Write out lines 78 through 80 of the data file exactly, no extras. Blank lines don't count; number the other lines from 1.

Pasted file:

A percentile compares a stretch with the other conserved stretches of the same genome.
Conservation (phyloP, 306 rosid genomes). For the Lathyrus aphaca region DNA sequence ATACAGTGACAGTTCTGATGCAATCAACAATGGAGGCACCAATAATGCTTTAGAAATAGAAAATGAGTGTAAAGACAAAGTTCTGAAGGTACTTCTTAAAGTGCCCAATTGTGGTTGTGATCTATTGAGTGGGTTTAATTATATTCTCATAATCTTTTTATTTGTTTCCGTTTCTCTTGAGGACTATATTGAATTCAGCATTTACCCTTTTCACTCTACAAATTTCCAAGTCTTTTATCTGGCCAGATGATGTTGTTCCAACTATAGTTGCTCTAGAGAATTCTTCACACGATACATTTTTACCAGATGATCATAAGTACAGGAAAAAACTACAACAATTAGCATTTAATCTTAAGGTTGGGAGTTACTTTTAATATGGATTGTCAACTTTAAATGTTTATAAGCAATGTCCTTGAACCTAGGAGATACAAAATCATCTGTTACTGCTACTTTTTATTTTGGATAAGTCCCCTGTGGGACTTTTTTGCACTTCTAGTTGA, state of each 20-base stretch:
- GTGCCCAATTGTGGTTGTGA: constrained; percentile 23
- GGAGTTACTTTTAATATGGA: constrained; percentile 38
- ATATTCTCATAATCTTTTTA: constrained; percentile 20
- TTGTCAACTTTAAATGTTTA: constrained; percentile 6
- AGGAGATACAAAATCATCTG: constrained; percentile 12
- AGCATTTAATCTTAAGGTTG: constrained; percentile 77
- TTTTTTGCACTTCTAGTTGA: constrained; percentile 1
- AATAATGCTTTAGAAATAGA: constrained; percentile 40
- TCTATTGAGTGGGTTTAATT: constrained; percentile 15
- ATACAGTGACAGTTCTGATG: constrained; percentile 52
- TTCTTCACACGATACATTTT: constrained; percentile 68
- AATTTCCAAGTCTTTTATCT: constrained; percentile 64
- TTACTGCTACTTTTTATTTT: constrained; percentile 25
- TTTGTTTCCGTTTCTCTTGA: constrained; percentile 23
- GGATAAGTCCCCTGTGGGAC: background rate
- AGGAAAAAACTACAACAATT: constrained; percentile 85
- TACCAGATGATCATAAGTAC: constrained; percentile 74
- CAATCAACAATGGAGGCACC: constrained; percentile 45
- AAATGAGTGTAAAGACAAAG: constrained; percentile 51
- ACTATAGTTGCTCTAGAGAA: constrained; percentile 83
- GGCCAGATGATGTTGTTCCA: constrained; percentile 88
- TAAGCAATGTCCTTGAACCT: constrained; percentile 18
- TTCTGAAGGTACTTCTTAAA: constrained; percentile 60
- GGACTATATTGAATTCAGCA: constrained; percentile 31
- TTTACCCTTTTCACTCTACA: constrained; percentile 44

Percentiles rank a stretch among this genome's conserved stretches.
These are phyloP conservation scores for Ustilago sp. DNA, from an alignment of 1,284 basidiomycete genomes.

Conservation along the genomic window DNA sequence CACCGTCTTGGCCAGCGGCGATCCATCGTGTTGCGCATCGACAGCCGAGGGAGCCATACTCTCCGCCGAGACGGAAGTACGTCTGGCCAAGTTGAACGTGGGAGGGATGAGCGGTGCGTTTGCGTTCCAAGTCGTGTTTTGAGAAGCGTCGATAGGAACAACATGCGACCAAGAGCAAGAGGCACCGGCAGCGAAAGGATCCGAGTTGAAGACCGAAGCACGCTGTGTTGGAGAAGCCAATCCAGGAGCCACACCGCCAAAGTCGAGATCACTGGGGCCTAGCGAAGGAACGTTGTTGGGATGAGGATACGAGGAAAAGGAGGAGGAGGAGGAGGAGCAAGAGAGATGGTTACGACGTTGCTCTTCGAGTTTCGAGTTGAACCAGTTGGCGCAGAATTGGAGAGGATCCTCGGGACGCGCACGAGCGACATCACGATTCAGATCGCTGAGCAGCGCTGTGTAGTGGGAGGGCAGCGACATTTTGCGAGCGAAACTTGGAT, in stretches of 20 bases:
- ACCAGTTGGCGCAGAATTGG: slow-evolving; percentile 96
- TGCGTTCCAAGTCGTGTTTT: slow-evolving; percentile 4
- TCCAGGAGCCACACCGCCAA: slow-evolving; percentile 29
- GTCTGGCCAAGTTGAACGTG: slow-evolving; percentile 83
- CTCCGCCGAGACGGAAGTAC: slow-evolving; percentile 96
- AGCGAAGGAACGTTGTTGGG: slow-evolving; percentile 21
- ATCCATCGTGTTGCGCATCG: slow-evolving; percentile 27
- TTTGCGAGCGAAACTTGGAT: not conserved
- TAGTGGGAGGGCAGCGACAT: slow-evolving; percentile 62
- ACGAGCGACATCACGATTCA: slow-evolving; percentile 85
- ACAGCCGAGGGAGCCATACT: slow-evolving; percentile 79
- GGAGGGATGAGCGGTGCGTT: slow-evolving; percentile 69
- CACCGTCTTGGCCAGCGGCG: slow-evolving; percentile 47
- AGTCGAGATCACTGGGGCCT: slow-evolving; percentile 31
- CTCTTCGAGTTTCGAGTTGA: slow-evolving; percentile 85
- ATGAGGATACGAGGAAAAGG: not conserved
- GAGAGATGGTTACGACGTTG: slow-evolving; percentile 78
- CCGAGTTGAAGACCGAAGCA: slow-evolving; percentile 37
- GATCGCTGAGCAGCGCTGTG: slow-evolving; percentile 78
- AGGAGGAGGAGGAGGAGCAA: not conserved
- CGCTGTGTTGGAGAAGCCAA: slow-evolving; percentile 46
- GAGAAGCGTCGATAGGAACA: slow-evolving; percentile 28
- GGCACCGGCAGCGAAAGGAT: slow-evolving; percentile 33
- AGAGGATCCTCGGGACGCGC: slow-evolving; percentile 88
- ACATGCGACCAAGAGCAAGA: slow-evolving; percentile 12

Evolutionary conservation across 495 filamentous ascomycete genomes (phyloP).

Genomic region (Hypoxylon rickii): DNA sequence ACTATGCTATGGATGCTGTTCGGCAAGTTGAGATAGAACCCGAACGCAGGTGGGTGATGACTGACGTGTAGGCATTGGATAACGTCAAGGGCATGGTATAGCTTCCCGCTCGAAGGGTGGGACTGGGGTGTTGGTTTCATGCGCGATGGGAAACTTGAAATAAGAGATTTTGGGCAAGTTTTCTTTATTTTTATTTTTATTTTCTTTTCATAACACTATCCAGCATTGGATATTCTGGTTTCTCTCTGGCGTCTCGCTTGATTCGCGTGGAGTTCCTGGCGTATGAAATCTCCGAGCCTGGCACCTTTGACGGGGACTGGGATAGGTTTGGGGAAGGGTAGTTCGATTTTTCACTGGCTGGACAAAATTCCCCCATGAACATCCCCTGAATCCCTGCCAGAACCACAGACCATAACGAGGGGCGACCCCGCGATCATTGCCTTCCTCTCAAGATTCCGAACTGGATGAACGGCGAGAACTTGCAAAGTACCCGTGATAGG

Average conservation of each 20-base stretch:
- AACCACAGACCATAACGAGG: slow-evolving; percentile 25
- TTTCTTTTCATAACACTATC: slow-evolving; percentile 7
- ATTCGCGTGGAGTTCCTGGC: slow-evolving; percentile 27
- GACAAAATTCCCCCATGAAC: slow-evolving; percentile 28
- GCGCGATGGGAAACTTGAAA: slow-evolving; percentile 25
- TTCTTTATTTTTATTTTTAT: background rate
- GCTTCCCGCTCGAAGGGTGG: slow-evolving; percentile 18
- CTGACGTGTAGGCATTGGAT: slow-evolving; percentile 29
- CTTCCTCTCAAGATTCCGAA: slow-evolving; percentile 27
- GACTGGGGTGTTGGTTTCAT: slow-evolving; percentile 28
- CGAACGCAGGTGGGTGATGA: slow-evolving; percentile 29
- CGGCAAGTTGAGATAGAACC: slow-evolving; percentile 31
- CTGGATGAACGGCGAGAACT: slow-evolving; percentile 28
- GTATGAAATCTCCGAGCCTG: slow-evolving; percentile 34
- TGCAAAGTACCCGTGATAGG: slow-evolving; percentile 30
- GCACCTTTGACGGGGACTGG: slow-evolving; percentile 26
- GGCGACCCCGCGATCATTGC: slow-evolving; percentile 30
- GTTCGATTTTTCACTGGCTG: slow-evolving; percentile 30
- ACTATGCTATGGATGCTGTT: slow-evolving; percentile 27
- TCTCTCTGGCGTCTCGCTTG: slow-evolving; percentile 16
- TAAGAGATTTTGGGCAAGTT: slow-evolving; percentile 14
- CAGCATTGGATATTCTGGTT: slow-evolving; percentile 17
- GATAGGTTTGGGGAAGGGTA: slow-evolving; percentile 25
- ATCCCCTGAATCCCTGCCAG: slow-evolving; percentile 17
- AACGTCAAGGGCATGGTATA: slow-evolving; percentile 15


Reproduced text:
- TCTCTCTGGCGTCTCGCTTG: slow-evolving; percentile 16
- TAAGAGATTTTGGGCAAGTT: slow-evolving; percentile 14
- CAGCATTGGATATTCTGGTT: slow-evolving; percentile 17